Anyway, the Southern Reach knows a lot more about Area X than it lets on. Take the scene below, where the biologist pretends to be hypnotized along with the others so she can see what the psychologist is up to. You won't understand all of what happens here, but you're not supposed to. Not this early in the story. Just ask yourself why the psychologist has to command her team to keep seeing the structure as if it's made of shell and stone. If it's not made of shell and stone, then what is it really made of? Why don't they see it as it really is right from the beginning? And why doesn't the psychologist want them to see it as it really is?

If you're intrigued by the quote below, you can read the whole first chapter of the book over on io9.

Then she abruptly stood and said three words: "Consolidation of authority."

Immediately the surveyor and the anthropologist beside me went slack, their eyes unfocused. I was shocked, but I mimicked them, hoping that the psychologist had not noticed the lag. I felt no compulsion whatsoever, but clearly we had been preprogrammed to enter a hypnotic state in response to those words, uttered by the psychologist.

Her demeanor more assertive than just a moment before, the psychologist said, "You will retain a memory of having discussed several options with regard to the tunnel. You will find that you ultimately agreed with me about the best course of action, and that you felt quite confident about this course of action. You will experience a sensation of calm whenever you think about this decision, and you will remain calm once back inside the tunnel, although you will react to any stimuli as per your training. You will not take undue risks.

"You will continue to see a structure that is made of coquina and stone. You will trust your colleagues completely and feel a continued sense of fellowship with them. When you emerge from the structure, any time you see a bird in flight it will trigger a strong feeling that you are doing the right thing, that you are in the right place. When I snap my fingers, you will have no memory of this conversation, but will follow my directives. You will feel very tired and you will want to retire to your tents to get a good night's sleep before tomorrow's activities. You will not dream. You will not have nightmares."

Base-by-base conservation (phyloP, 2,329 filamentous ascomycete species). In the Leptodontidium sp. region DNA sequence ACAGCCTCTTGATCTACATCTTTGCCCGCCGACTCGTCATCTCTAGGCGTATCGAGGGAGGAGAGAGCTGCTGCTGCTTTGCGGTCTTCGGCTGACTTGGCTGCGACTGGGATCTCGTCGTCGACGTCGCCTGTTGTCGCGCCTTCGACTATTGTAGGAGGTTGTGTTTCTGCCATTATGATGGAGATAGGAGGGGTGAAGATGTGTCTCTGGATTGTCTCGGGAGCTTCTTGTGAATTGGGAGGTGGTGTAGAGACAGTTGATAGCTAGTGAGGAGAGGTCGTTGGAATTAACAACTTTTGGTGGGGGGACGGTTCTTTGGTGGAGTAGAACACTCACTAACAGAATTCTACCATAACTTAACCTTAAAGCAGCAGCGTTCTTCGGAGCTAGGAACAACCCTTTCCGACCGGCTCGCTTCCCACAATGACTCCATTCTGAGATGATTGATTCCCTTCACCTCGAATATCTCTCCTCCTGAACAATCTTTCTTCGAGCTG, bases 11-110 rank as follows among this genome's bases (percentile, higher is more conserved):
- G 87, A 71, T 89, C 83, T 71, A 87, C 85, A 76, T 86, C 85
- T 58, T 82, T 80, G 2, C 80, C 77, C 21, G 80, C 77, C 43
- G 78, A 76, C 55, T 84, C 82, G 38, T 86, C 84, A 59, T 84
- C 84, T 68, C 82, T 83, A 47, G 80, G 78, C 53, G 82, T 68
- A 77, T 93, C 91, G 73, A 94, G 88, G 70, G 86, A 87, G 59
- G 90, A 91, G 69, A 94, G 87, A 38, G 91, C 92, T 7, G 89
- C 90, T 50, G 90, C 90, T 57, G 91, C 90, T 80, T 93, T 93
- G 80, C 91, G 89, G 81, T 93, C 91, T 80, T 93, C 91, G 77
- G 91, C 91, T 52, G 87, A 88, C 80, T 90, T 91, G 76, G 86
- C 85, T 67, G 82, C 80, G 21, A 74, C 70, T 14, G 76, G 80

I stared straight ahead as she said these words, and when she snapped her fingers I took my cue from the actions of the other two. I don't believe the psychologist suspected anything, and I retired to my tent just as the others retired to their tents.


Anonymous said...

Thanks for the recommendation, I enjoyed the book. It was haunting, lonely, and quiet and oddly enough reminded me of certain sections of Half-life 2 on the coast road. I'm really looking forward to the next installment in a few months.


thrall said...

I'm glad you enjoyed it as much as I did. It certainly went in some unexpected directions, didn't it?

Anonymous said...

Interesting. And it looks like you now have the chance to ask him some questions about his trilogy today:

thrall said...

No, I didn't find out about that Q&A until afterwards - but I did read it. Some excellent information in there. :-)